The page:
The post-pandemic world: will we never be able to shake hands again?

Under novel coronavirus, people keep a distance from each other to avoid physical contact. After the blockade is gradually lifted, will people start to shake hands again?

Handshakes are everywhere in our society, from strangers shaking hands on their first meeting to billions of dollars in business.

The origins of the handshake vary, but it may have originated in ancient Greece, when two men held out their hands to each other as a sign of peace, indicating that no one was armed.

The handshake may also have originated in medieval European societies, where knights held each other’s hands in an attempt to shake off hidden weapons.

In more recent times, many believe that the ritual of shaking hands was popularized by the Quakers, who believed in equality and therefore held handshakes to symbolize equality of status.

‘The handshake is a symbol of our evolution as a social animal, a tactile animal, a gesture of connection,’ says Cristine Legare, a professor of psychology at the University of Texas.

The culture of the handshake has been around for thousands of years and may not be easily discarded entirely.

No handshake etiquette

However, in human history, there are also many cultures that do not shake hands, such as the Indian namaste, which is widely known in the western world as one of the etiquette of meeting in the east.

One of the most famous incidents in modern China is that when Chris patten, the last governor of Hong Kong, wanted to shake hands with Chinese officials stationed in Hong Kong, they refused to do so.

In Muslim countries, one hand on the chest is also a sign of respect and is part of the etiquette of meeting people.

In Hawaii, people greet each other with the “shaka sign,” which is similar to the six-to-six gesture used by Chinese people. It is often seen in the surfing culture of the United States, and was also frequently used by former President barack Obama, who was born in Hawaii.

In Samoa, people greet each other with “raised eyebrows” and a smile.

Resistance to shake hands

Val Curtis, a behavioral scientist at the London School of Hygiene and Tropical Medicine, says shaking hands and kissing on the cheek are part of the greeting because it shows trust enough to risk swapping germs.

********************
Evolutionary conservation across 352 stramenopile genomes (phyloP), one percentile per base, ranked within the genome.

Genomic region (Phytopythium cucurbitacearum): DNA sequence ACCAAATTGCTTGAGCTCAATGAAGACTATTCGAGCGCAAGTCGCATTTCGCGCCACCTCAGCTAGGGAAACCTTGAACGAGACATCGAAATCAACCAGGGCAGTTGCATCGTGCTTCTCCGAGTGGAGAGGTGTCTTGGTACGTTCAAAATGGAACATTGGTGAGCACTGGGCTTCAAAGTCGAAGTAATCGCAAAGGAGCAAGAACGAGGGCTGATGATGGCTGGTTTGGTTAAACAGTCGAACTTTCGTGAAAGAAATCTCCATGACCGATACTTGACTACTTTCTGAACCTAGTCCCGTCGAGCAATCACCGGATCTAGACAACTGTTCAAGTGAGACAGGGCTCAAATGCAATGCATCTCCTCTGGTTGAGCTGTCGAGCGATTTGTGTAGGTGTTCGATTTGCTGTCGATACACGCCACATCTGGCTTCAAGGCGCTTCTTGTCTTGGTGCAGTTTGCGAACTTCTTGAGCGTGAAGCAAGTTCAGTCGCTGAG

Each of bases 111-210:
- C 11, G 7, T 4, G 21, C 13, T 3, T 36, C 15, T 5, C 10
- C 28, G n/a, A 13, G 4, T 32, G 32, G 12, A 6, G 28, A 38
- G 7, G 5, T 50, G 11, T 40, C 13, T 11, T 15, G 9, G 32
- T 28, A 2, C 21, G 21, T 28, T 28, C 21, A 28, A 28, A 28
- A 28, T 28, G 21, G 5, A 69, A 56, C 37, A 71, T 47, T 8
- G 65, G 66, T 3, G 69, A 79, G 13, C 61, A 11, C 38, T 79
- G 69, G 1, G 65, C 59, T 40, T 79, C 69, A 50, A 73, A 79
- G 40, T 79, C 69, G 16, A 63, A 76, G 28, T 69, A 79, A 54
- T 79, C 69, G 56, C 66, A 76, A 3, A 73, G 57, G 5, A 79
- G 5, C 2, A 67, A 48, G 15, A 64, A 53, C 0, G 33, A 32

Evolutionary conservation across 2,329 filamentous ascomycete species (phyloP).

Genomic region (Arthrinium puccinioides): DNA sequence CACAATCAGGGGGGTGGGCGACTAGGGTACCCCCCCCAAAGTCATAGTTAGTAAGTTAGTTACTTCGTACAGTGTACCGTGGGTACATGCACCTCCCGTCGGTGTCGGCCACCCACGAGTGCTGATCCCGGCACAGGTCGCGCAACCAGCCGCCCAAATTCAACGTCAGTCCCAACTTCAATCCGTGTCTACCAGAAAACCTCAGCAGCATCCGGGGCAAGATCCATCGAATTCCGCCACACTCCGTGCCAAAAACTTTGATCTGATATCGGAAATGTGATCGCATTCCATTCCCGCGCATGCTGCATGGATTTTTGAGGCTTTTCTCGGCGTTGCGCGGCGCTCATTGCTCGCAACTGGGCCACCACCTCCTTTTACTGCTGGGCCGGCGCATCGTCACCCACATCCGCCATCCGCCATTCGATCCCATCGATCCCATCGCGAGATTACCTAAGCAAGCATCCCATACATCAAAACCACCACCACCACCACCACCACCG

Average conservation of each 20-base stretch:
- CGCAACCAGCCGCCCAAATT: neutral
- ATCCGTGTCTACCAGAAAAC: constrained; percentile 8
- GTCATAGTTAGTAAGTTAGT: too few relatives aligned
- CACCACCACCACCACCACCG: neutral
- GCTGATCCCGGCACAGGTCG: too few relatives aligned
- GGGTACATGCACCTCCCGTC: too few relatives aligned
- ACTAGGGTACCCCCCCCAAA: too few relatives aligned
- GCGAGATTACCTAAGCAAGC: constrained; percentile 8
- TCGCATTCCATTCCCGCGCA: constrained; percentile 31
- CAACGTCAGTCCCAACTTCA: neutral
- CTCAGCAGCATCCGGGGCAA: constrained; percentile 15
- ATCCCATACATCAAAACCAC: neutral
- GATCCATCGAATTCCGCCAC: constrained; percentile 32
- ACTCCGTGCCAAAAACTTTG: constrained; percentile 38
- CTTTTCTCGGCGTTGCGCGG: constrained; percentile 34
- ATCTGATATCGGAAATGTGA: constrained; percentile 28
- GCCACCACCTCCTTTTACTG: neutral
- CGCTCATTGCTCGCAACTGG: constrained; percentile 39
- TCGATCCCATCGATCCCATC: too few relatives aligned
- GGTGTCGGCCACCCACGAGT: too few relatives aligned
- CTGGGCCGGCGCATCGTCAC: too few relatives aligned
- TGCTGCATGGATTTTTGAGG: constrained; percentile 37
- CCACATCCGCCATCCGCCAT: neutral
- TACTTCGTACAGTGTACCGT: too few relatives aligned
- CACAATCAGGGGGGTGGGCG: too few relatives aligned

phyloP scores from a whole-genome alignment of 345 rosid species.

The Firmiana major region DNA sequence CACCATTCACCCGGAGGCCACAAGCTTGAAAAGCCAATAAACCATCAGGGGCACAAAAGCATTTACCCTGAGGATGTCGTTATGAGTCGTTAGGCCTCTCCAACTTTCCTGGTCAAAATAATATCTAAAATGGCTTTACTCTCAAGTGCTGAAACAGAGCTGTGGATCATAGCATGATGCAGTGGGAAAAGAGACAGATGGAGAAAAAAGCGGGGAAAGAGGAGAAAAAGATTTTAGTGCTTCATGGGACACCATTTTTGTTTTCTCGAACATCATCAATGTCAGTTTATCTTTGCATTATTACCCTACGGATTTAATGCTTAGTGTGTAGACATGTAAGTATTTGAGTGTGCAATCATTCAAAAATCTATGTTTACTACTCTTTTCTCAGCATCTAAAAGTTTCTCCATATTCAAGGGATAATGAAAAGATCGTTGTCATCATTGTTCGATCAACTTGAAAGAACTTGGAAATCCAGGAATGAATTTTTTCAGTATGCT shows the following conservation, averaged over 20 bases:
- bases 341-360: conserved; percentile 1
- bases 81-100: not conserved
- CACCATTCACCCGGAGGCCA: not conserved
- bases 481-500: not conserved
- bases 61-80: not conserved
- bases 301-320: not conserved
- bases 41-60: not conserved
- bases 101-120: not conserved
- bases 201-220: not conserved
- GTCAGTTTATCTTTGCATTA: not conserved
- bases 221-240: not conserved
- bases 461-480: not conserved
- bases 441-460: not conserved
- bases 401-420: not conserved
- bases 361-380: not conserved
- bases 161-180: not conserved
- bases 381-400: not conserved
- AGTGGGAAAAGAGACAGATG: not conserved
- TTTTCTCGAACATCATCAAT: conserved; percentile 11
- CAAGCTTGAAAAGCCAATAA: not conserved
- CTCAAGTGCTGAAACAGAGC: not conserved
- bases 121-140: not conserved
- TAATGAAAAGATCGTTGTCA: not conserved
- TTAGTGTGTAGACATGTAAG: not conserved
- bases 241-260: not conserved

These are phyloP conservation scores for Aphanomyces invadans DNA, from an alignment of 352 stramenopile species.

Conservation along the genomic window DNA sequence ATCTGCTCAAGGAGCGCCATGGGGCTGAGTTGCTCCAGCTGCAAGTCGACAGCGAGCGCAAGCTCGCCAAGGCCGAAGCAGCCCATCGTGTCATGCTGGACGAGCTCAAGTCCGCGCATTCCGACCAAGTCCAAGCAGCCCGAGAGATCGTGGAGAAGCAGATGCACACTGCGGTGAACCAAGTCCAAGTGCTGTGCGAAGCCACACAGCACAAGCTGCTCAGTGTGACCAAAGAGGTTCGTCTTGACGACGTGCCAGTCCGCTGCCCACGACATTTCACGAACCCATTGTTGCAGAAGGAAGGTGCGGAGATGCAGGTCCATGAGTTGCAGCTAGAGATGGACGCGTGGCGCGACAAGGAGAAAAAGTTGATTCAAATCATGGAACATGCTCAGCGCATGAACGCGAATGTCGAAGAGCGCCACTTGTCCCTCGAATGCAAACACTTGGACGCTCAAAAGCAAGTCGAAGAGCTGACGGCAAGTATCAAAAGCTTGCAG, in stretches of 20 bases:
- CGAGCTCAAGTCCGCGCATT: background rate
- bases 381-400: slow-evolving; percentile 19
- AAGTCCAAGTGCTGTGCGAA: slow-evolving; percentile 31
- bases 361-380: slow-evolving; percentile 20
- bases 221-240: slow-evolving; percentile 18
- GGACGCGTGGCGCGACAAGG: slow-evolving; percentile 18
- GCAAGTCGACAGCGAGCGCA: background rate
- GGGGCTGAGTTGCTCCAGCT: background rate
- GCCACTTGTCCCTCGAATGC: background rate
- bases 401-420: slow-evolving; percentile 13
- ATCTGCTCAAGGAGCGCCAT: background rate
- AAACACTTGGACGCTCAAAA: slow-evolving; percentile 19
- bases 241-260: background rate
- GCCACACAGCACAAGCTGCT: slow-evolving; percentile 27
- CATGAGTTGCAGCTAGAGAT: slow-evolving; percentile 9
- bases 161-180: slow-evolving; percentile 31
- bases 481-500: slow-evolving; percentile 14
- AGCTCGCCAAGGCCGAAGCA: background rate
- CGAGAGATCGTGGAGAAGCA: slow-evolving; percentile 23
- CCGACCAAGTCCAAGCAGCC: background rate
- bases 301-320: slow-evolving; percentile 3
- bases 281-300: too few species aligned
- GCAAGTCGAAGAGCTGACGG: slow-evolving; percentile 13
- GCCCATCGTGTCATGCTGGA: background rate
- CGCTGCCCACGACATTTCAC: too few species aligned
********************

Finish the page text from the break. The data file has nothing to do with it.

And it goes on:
In the 1920s, an article in the American Journal of Nursing warned that the hand was the medium of transmission of bacteria, and suggested that Americans bow and bow as the Chinese did at that time.

Before the novel coronavirus outbreak, there were medical recommendations against handshaking. In 2015, the University of California, Los Angeles (UCLA) hospital set up a “no handshaking zone” in its intensive care unit, but the policy lasted only six months before disappearing. But despite the overwhelming medical and scientific evidence supporting the campaign against the handshake, it is still practiced around the world, especially in professional and formal Settings.

No handshake in the future

But now that the novel coronavirus pandemic has prompted a radical rethink, the gesture is likely to fall out of favor in the foreseeable future.

“Frankly, I don’t think we should ever shake hands again,” said Anthony Fauci, a U.S. health expert. “It’s not just that you can prevent novel coronavirus disease, but you can dramatically reduce the transmission of influenza.”

Reaching out to touch is a human instinct, and shaking hands is also based on this psychological factor. It is estimated that the President of the United States shakes about 65,000 hands each year.

‘it’s hard to change your nature,’ says Elke Weber, a professor of psychology and public affairs at Princeton University in the U.S. ‘when there is a major change in society, economy or public health, habits and social customs that have accumulated over time can change, as can the ancient Chinese custom of foot-binding.’

Shaking hands can also be the next custom to be abolished. In addition to the above-mentioned etiquette of clasping hands, bowing, putting one hand on one’s chest and “shaka gesture”, there are many alternatives. For example, bowing, waving, smiling, or nodding your head can all be used in place of a handshake, while tapping your fist, touching your elbow, or touching your foot is not the same as shaking hands, but still involves physical contact.

Shake hands or not

Professor Ligal said the novel coronavirus outbreak brings the cruel reality that the more desperate and stressed we are, the more we rely on physical contact for comfort, which is the way to spread the virus.

Giving up handshakes and rejecting physical contact is unnatural, but far from overreacting, it’s the opposite, says prof weber. “Survival is one of our instincts.”

But let’s not give up hope that we’ll one day be able to shake hands again. As Arthur Markman, another psychology professor at the University of Texas, says, avoiding disease is a human survival instinct, as is living a good social life.

“Maybe we can focus on washing our hands frequently and not touching our faces, instead of eliminating physical contact altogether.” The reality is that for some time to come, we will be facing a new normal of life without physical contact, and we may not even find ourselves shaking hands anymore.